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World Health Day 2008 Highlights Adaptation to Climate Change Effects

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Belize City, April 7, 2008 — The Pan American Health Organization/World Health Organization (PAHO/WHO), in collaboration with the Ministry of Health (MOH), the United Nations Development Programme (UNDP), the Public Utilities Commission, and the Belize Audubon Society, today hosted a World Health Day 2008 Symposium with the theme: “Protecting Health from Climate Change”.

The purpose was to catalyze public participation in the global campaign to protect health from the adverse effects of climate change, and the objectives were to:

1. Raise awareness of the links between climate change and health and other development areas such as environment, food, energy, and transport, and

2. Involve a wide spectrum of partners in the discussion of climate change and necessary interventions.

World Health Day marks the founding of the WHO and is an opportunity to draw worldwide attention to a subject of major importance to global health each year. This year World Health Day celebrated the 60 th anniversary of WHO and focused on the need to protect health from the adverse effects of climate change. Belize recognizes that although the country's contribution to climate change is minimal, it is highly vulnerable to the adverse effects. With ever-growing threats to global public health security, a call is being made to the Government and its partners to ensure that adequate adaptation action is taken, with mitigation to the extent possible.

The Symposium was well attended, with approximately 80 participants from various sectors, including students and teachers from several secondary schools.

Key remarks were given by Hon. Gaspar Vega, Acting Prime Minister and Minister of Natural Resources, Hon. Pablo Marin, Minister of Health, and Dr. Beverley Barnett, PAHO/WHO Representative in Belize .

Three technical presentations followed, addressing climate change and national initiatives in Belize; the cost of not responding to climate change; and the impact of climate change on health. During subsequent discussion, it was noted that Belize has a draft Climate Change Adaptation Policy, which can provide a good framework for progress in this area. It was also emphasized that the effects of climate change are inequitable, since though the poorer and more vulnerable countries generally produce less greenhouse gases than the developed countries, they are subject to greater impact and have fewer resources to undertake mitigation and adaptation.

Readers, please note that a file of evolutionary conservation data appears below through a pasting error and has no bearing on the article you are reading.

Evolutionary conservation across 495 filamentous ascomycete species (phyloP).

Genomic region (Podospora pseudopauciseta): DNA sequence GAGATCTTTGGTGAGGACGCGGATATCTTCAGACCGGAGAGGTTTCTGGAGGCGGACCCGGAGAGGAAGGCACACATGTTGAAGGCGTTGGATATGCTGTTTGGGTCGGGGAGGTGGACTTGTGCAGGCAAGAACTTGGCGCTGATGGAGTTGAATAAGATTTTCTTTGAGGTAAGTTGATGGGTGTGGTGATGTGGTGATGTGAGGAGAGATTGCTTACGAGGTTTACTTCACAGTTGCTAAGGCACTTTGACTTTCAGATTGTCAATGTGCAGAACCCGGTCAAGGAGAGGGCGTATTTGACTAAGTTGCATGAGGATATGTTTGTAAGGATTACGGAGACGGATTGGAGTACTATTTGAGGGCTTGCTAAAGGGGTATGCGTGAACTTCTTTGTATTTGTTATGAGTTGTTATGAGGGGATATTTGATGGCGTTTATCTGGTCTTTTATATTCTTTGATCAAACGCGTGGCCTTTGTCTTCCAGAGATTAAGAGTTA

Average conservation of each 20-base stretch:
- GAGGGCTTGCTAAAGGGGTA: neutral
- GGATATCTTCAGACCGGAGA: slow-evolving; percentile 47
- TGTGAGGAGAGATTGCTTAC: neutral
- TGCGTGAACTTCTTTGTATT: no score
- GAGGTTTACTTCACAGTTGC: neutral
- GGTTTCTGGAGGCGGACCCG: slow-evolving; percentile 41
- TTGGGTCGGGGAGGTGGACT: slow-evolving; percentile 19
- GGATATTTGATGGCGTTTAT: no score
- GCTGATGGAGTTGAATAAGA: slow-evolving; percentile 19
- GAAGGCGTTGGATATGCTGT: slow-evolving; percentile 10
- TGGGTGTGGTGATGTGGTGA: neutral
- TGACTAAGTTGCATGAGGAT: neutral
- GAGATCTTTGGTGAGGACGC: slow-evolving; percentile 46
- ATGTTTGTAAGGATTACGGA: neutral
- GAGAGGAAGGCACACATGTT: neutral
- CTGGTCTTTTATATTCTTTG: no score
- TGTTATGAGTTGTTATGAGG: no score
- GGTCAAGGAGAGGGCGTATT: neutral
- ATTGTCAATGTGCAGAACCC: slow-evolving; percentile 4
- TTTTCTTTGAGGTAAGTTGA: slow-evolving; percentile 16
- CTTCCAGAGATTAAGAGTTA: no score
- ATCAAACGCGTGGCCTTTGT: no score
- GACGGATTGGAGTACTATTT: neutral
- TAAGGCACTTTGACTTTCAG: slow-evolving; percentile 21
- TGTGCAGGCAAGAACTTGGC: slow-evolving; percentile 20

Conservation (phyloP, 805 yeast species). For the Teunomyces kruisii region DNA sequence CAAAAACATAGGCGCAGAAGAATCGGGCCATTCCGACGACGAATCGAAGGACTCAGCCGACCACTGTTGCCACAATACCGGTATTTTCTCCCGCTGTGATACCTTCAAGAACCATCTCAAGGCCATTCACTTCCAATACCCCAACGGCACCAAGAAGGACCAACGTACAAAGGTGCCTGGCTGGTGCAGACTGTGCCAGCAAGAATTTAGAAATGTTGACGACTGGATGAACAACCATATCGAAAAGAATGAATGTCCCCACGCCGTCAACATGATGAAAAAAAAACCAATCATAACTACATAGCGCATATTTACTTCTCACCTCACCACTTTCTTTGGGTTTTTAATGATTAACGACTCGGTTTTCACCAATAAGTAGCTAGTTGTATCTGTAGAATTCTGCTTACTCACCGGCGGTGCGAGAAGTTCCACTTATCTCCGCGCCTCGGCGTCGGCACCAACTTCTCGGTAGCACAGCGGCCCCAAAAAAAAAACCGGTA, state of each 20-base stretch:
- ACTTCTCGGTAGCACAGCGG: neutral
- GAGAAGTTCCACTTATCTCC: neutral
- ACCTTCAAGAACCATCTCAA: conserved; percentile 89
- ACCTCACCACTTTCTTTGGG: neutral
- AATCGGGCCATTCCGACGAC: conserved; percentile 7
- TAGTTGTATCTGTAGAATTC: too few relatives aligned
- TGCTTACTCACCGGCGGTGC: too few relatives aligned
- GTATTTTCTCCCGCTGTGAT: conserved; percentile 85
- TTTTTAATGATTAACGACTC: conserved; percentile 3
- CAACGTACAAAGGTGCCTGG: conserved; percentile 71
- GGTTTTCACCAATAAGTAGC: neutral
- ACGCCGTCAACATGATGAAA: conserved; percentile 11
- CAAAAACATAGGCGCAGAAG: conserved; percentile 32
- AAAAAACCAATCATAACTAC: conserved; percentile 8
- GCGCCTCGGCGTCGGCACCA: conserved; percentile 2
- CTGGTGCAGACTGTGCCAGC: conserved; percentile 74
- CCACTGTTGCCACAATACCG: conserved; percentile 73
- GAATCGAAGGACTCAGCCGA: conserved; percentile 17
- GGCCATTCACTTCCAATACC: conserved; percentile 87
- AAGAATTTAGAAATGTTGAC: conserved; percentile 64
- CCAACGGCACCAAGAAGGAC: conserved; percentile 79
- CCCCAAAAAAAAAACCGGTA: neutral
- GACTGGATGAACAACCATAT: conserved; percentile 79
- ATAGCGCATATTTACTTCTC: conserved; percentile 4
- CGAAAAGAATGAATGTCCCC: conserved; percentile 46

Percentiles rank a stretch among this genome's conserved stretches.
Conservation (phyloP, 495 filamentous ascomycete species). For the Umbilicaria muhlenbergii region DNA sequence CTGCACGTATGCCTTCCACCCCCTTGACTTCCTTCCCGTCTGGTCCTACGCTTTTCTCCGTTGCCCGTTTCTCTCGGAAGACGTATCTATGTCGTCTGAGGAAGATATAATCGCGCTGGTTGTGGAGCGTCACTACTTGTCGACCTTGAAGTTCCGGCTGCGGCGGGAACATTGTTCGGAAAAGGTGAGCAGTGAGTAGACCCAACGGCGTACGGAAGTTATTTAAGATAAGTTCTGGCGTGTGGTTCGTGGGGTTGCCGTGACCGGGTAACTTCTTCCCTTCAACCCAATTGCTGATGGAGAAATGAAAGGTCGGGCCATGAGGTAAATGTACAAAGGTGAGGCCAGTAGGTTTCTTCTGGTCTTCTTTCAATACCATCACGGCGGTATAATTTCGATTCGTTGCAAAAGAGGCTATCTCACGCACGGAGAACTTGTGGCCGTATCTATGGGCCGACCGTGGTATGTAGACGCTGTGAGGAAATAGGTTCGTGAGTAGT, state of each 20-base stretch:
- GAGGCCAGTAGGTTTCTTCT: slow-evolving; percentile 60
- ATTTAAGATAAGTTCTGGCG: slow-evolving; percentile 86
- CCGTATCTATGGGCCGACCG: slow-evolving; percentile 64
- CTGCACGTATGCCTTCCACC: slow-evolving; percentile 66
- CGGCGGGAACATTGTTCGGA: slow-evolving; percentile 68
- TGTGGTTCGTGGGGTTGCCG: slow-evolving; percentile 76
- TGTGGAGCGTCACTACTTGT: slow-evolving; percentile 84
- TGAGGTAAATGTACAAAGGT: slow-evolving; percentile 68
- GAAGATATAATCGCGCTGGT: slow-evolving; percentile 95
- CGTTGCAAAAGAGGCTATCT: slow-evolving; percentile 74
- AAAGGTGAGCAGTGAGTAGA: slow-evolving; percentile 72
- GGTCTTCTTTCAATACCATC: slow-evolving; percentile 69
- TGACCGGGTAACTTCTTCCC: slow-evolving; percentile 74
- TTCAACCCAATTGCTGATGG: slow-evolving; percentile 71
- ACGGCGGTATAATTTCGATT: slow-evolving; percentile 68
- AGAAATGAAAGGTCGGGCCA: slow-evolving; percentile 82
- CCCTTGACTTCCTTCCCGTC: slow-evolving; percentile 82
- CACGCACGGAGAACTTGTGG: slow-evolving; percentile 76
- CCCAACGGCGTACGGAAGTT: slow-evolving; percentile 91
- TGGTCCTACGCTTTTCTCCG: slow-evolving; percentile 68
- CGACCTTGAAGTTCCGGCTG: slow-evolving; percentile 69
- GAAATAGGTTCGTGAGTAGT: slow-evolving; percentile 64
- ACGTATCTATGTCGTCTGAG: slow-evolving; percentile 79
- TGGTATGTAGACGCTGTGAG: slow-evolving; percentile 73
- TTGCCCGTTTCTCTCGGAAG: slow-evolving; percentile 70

The National Climate Change Committee (NCCC) provided for in the Adaptation Policy already exists, and the Policy names the Chief Meteorological Officer as the focal point for Climate Change. The National Meteorological Service (NMS) has already conducted studies to demonstrate and document the effects of climate change in Belize. Thus, although Belize is a small nation, relevant expertise exists in the country. The Caribbean Community Climate Change Center is located here and its Director and Deputy Director are Belizean.

The following are recommendations resulting from the plenary discussions:

•  Strengthen the human resource capacity of the NMS by hiring additional staff to allow the local experts to focus more on climate change, rather than on operational issues.

•  Take immediate steps to review, reassess, and update the draft Climate Change Adaptation Policy to identify areas that are still applicable and to make modifications as required; ensure that equity is an underlying principle of the Policy and its implementation.

•  Ensure that the Climate Change Adaptation Policy is finalized and presented to Cabinet for approval.

•  Ensure that all sectors participate in the NCCC, and in the implementation of the Adaptation Policy and relevant sector policies.

•  Develop and put in place mechanisms and/or interventions to ensure more efficient use of the country's natural resources. This includes better management of water resources and the application of improved agricultural practices to enhance food security.

•  Develop policies to protect vulnerable communities, e.g. housing policies that would prevent the exposure of communities or villages to flood hazards.

•  Develop and implement information, education, and communication programs to keep relevant audiences abreast of climate change, adaptation actions, and mitigation measures.

The Symposium closed with the Minister of Health and the PAHO/WHO Belize Representative signing a Special Agreement between their respective agencies for an extension of MOH human resources assigned to the PAHO/WHO country office, and remarks from the UNDP Assistant Resident Representative, Mr. Joseph Hendrikx. An essay competition was launched under the theme “Solutions for Climate Change”; entries must be submitted to MOH/HECOPAB or PAHO/WHO Belize no later than April 17, 2008. Winners will be announced on Earth Day, April 22, 2008.

The commemorative activities will continue with the launching of a one-minute climate change documentary to be aired on television stations for a period of two weeks, commencing today.

The Pan American Health Organization, which is the Regional Office of the World Health Organization, was founded in 1902, and works with all the countries of the Americas to improve the health and quality of life of their peoples. The PAHO/WHO Country Office in Belize was established in the 1950s.

Last Updated on Wednesday, 21 January 2009 12:12

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